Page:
I happened to say on a forum just now that I'd much rather see a beginner's manuscript which is very over-written, than very under-written, since being drunk on words is a very honourable state for an apprentice writer. From the teacher's point of view it's not so hard to teach why wearing one diamond necklace is actually more effective than wearing three, and how to choose which one to leave on.
Whereas a beginner's manuscript which is just bald, 'Then he did this, then I did that', over and over again, is usually a sign of someone who for whom words will never really be a workable medium of expression. Either that, or someone who mistakenly thinks that Hemingway is God. Too often the talk among writers assumes that the opposite of 'spare' writing is 'purple'. (Hemingway is a relevant name-check here, because the talk among such is so often busy covering up a terror of emotional engagement, with a neurotic machismo.) You could equally well say that the opposite of 'rich' writing is 'impoverished'.
What's really going on with a successful spare writer is that they've learn to use the richness of individual words to their full extent, by being in very close control of the setting of each jewel, including a sharp ear for what will be read in the spaces between all the elements. But that takes a kind of mastery which is exceedingly rare in a beginner. Equally rare in a beginner is the mastery which can use a huge palette, filled to overflowing with colours and substances, in such a way that they enhance each other rather than cancelling each other out: a lavish richness which is controlled.
On that forum, someone disagreed with what I'd said, on the grounds that being drunk on words is the same as loving the sound of your own voice. But I don't think it is at all. Anyone who's read a Donne sonnet, or the opening of Bleak House, or a page of James Joyce or William Golding, and feels as if they've had a skin stripped off them and their ears, eyes, nose and mouth cleaned out so that they're more alive than they ever have been, is drunk on words.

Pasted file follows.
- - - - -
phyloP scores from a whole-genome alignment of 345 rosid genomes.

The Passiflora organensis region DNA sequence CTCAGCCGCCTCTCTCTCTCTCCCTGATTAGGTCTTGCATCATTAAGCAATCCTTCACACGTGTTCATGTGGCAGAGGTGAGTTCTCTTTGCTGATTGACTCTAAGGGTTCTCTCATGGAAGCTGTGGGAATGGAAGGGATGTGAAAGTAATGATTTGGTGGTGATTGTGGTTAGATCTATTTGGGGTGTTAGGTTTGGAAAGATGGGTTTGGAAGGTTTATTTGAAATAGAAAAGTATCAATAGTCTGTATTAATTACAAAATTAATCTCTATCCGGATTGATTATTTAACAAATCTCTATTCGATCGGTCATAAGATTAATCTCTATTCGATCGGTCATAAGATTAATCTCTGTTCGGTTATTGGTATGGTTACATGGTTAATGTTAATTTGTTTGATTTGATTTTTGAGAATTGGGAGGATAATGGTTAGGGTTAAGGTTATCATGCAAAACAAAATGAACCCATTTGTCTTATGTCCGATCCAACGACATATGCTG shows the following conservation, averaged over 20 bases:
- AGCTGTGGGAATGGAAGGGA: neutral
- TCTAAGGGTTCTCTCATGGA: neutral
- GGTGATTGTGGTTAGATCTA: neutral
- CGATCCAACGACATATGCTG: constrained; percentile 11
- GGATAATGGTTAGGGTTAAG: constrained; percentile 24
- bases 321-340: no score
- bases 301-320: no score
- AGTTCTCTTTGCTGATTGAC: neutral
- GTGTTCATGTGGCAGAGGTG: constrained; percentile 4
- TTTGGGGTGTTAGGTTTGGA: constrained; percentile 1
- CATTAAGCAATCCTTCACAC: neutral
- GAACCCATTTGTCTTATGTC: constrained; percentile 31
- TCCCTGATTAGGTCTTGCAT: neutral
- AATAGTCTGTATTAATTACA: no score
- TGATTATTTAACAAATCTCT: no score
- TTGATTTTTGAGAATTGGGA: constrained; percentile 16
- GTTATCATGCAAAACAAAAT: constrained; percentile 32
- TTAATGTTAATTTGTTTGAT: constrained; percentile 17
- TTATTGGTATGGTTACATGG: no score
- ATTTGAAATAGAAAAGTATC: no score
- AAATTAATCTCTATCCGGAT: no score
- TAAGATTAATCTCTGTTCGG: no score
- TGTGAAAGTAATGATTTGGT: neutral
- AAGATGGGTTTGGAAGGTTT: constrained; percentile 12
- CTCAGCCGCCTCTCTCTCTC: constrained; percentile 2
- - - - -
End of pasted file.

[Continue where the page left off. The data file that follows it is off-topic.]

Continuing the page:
That word-drunken beginner writer is trying to make the most of that accuracy and allusiveness and flexibility of words, but they're not in control: far too many words, perhaps used loosely or wrongly, almost certainly too many of them, so that they mess with each other and weaken the overall result. Too many wild horses harnessed to a single chariot is not a good way of getting where you want to go. But far better that, surely, than a would-be writer who uses words as Mark Lawson said of Michael Crichton, as 'a bare and ugly skeleton' for ideas and plot: the impoverished functionality of a single old nag pulling a cart just faster than walking pace. (And let's not get into the impoverished over-writing of a certain kind of journalism/management-jargon/self-help speak...)
Loving the sound of your own voice, as the phrase is usually used, is the exact opposite. People who love the sound of their own voice annoy us not because of what they're saying - they may genuinely be good talkers - but because they go on too long, and/or with too little regard for who their listeners are and whether those listeners are bored ... and yes, of course there are writers like that.
The equivalent in writing is of the writer closing their mind and senses to others and his/her effect on them. It's about ego-centricity, and once you're beyond the centrally egotistical claim of writing - that what you want to say is something others might want to hear - the basic crafts of writing are all about letting go of the self, and working with what others make of words. That's why reading the words of others goes on being the essential fuel for writers long after we've mastered our craft: our fuel is other words, other minds, other stories and sensibilites and jokes and ideas. Lots of them.